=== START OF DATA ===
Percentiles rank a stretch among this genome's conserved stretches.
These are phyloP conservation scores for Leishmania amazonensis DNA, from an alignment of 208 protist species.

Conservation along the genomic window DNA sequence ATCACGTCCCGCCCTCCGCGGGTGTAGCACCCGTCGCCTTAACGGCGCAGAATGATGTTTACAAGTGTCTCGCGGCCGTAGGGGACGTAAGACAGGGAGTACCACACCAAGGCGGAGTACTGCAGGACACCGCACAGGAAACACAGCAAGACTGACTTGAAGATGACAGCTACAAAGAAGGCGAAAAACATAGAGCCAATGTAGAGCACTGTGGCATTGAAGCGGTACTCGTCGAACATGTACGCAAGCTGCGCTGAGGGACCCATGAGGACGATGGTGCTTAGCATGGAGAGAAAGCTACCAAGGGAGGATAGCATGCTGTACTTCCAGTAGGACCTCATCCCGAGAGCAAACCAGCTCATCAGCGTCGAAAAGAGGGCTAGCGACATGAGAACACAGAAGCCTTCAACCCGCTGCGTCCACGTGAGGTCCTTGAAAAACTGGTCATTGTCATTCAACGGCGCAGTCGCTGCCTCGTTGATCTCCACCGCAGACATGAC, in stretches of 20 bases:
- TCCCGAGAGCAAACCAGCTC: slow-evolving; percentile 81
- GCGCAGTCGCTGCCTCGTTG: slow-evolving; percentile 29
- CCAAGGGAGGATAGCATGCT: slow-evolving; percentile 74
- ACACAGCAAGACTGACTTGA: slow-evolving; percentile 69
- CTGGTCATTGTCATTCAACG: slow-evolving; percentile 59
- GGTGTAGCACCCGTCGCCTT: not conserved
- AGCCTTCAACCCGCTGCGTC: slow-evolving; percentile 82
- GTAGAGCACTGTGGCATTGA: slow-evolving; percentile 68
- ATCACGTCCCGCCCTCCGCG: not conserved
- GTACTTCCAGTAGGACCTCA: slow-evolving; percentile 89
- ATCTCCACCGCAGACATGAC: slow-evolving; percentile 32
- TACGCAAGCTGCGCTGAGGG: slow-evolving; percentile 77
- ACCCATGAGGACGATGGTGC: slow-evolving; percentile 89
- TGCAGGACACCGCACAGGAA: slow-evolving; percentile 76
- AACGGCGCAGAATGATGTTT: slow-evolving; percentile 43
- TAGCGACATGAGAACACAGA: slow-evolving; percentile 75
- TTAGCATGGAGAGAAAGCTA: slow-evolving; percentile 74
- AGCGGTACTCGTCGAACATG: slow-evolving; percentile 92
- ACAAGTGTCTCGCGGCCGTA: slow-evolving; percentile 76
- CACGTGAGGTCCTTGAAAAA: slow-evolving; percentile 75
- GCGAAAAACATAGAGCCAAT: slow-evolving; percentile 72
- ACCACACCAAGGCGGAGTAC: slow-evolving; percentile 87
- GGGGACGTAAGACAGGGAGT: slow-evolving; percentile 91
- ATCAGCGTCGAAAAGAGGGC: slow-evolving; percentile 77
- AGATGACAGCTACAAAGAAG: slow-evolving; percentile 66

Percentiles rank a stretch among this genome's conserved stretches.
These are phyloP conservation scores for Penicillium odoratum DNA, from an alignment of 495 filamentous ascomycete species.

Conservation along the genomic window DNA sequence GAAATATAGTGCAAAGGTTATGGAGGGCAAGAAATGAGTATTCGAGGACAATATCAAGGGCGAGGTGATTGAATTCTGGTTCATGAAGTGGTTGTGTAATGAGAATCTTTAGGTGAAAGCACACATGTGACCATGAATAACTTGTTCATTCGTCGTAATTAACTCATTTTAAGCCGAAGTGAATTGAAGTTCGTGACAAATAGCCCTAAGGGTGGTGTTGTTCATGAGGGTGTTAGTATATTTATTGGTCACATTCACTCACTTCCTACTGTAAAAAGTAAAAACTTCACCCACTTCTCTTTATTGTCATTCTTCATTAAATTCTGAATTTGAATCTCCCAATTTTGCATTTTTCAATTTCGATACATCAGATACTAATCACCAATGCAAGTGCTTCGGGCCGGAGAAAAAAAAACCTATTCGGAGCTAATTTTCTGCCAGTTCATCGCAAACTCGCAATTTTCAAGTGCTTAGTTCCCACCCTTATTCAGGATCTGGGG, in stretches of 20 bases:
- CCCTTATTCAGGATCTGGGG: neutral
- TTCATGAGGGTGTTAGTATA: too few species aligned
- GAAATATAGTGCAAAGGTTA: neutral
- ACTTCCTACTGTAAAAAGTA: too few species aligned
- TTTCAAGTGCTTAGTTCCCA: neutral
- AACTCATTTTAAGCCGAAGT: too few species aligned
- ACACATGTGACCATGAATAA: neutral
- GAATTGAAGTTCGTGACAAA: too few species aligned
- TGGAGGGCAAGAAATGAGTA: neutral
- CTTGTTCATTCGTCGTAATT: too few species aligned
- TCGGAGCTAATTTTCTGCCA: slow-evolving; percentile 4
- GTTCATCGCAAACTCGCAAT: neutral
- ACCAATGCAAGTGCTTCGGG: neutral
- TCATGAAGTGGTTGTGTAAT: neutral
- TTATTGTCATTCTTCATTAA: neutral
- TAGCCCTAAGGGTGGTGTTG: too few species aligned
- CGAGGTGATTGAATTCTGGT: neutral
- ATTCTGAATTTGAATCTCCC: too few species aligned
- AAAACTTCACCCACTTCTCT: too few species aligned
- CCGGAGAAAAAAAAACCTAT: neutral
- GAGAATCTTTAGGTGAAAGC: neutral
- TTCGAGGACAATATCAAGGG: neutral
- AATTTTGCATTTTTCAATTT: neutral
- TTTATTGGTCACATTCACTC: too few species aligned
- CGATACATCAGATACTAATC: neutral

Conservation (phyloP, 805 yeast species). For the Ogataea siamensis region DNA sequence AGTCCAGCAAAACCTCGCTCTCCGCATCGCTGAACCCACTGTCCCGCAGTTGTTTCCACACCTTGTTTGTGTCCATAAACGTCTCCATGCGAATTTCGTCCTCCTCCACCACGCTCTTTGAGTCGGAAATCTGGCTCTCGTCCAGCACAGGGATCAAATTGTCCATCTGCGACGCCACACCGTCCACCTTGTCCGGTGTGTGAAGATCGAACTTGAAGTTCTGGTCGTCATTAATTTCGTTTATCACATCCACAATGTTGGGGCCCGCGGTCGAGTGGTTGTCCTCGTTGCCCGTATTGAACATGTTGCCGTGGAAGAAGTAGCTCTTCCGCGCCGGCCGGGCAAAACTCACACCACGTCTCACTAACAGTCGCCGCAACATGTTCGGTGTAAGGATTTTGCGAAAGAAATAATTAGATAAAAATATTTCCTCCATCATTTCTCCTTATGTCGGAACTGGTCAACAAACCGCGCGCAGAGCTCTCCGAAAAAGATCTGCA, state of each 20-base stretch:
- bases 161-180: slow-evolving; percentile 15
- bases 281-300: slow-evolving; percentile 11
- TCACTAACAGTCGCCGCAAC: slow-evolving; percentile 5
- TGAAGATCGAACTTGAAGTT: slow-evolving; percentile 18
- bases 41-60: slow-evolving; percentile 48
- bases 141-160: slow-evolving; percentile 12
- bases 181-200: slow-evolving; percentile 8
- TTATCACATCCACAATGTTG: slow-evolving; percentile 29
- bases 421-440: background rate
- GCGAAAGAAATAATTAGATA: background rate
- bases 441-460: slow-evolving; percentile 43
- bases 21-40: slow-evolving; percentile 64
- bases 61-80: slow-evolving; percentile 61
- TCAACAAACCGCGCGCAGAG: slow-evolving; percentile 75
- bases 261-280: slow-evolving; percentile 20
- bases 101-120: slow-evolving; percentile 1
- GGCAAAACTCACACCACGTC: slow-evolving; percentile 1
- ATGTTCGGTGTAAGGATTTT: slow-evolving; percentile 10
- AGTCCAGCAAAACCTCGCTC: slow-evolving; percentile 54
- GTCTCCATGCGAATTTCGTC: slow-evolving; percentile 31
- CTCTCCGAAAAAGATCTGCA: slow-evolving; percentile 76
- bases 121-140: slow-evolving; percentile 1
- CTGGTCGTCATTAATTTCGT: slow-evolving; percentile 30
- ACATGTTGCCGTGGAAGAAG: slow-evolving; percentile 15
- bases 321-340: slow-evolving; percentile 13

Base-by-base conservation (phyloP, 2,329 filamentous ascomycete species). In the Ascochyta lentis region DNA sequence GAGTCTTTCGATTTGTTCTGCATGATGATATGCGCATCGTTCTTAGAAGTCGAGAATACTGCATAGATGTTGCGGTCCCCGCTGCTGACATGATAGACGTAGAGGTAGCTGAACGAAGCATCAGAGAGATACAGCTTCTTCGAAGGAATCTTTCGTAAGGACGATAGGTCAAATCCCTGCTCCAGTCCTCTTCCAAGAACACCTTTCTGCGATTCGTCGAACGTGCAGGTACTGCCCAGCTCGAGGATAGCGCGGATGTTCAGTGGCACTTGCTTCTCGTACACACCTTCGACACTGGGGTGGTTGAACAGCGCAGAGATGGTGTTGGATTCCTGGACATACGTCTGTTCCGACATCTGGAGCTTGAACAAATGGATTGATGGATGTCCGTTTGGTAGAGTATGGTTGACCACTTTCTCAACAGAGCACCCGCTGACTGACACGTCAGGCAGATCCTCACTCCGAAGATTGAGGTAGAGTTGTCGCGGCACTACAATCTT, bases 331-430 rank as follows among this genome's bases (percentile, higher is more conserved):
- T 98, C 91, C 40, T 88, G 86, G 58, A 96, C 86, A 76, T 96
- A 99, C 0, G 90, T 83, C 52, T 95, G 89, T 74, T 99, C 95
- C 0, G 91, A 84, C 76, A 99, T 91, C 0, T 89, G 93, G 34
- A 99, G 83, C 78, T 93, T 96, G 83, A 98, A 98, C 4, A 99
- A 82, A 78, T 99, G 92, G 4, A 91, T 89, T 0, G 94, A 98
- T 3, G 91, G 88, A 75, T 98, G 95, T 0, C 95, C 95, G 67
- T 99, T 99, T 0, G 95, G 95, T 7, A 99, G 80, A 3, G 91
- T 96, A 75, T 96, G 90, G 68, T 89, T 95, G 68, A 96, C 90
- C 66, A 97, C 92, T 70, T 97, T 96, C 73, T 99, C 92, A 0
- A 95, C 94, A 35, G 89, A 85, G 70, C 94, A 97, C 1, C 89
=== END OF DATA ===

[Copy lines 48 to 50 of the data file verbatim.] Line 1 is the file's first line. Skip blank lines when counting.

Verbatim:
- CGAGGTGATTGAATTCTGGT: neutral
- ATTCTGAATTTGAATCTCCC: too few species aligned
- AAAACTTCACCCACTTCTCT: too few species aligned